Moving Ops from black to white box

| by Manuel Pais Follow 9 Followers on Oct 17, 2011. Estimated reading time: 1 minute |


During his talk at DevOps Days in Gothenburg Mitchell Hashimoto, co-author of Vagrant and system admin at Kiip, proposed an experience-based roadmap for moving organizations from a traditional black box ops culture to an (ideal) white box culture where developers are free to change the production environment.

Mitchell’s roadmap aims at keeping applications (and environments) stable yet promoting faster delivery cycles in a quick feedback loop. The proposed roadmap is composed of 5 steps:

·         Metrics and monitoring

·         High-level documentation

·         Mirroring production environments in dev

·         DevOps office hours

·         Automated infrastructure tests

Measuring the operational environment provides insight to dev on operational performance and stability. Although many monitoring tools are available, these are often foreign to developers. By extracting data and providing visual feedback such as graphics that depict server load or response time evolution developers become aware of what is actually going on in a running system.

Documenting the infrastructure with high-level runtime architecture diagrams or other meaningful artifacts (e.g. deployment process, failure resolution, tool guides, etc) provides insight on the internals of the production environment and on impact of changes on system-wide qualities such as scalability or performance. Regular short tech talks also help improve visibility on the running side of application delivery and can provide more in-depth explanation of specific technologies or tools.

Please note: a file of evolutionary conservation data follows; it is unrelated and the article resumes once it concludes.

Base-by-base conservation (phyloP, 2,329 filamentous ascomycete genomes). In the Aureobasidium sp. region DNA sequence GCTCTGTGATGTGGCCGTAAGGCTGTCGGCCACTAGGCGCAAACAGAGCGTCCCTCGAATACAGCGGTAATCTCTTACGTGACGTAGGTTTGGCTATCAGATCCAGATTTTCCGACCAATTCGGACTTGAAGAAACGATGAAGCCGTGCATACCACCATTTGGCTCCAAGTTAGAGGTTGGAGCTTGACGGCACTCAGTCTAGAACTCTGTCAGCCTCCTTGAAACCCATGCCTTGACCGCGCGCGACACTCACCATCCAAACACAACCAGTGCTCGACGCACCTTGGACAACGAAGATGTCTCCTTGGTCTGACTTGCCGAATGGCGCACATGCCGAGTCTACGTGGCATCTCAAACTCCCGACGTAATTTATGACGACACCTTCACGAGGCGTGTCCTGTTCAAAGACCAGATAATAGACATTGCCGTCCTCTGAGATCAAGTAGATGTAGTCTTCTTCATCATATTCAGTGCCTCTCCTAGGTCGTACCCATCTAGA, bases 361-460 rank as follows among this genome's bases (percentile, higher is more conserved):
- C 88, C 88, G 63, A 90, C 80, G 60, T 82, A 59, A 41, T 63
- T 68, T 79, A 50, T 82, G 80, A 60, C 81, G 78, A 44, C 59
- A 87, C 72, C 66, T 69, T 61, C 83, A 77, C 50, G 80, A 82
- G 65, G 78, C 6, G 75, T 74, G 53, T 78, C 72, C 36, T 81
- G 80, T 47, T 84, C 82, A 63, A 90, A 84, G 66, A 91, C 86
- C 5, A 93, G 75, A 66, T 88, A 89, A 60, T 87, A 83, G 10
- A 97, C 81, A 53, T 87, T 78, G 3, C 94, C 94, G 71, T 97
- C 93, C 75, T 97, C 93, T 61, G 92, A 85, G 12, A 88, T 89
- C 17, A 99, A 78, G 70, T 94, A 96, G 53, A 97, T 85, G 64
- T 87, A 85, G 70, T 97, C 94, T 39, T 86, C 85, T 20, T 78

Mirroring production in dev environments allows developers to get familiar with production scripts and start experimenting without fear of failure. Effort is saved by reusing scripts and tools to manage development and staging environments in the same way as production. Furthermore, the deployment process gets exercised/tested dozens or hundreds of times before it’s actually used for production.

Further cultural changes promoting a DevOps culture include both dev and ops weekly office hours to explain and clarify all kinds of topics on both sides or even performing some code reviews thus fostering a collaborative learning environment. A final technical change involves the automation of infrastructure tests (either at unit, integration or system level) which provides a safety net for developers to contribute changes to ops. At this point developer changes to ops are controlled and easy to verify by ops.

Mitchell stresses the fact all these changes need to be brought in slowly and sequentially so they can be digested. In particular alternating a technical change with a cultural change gives breathing space for changes to settle in.



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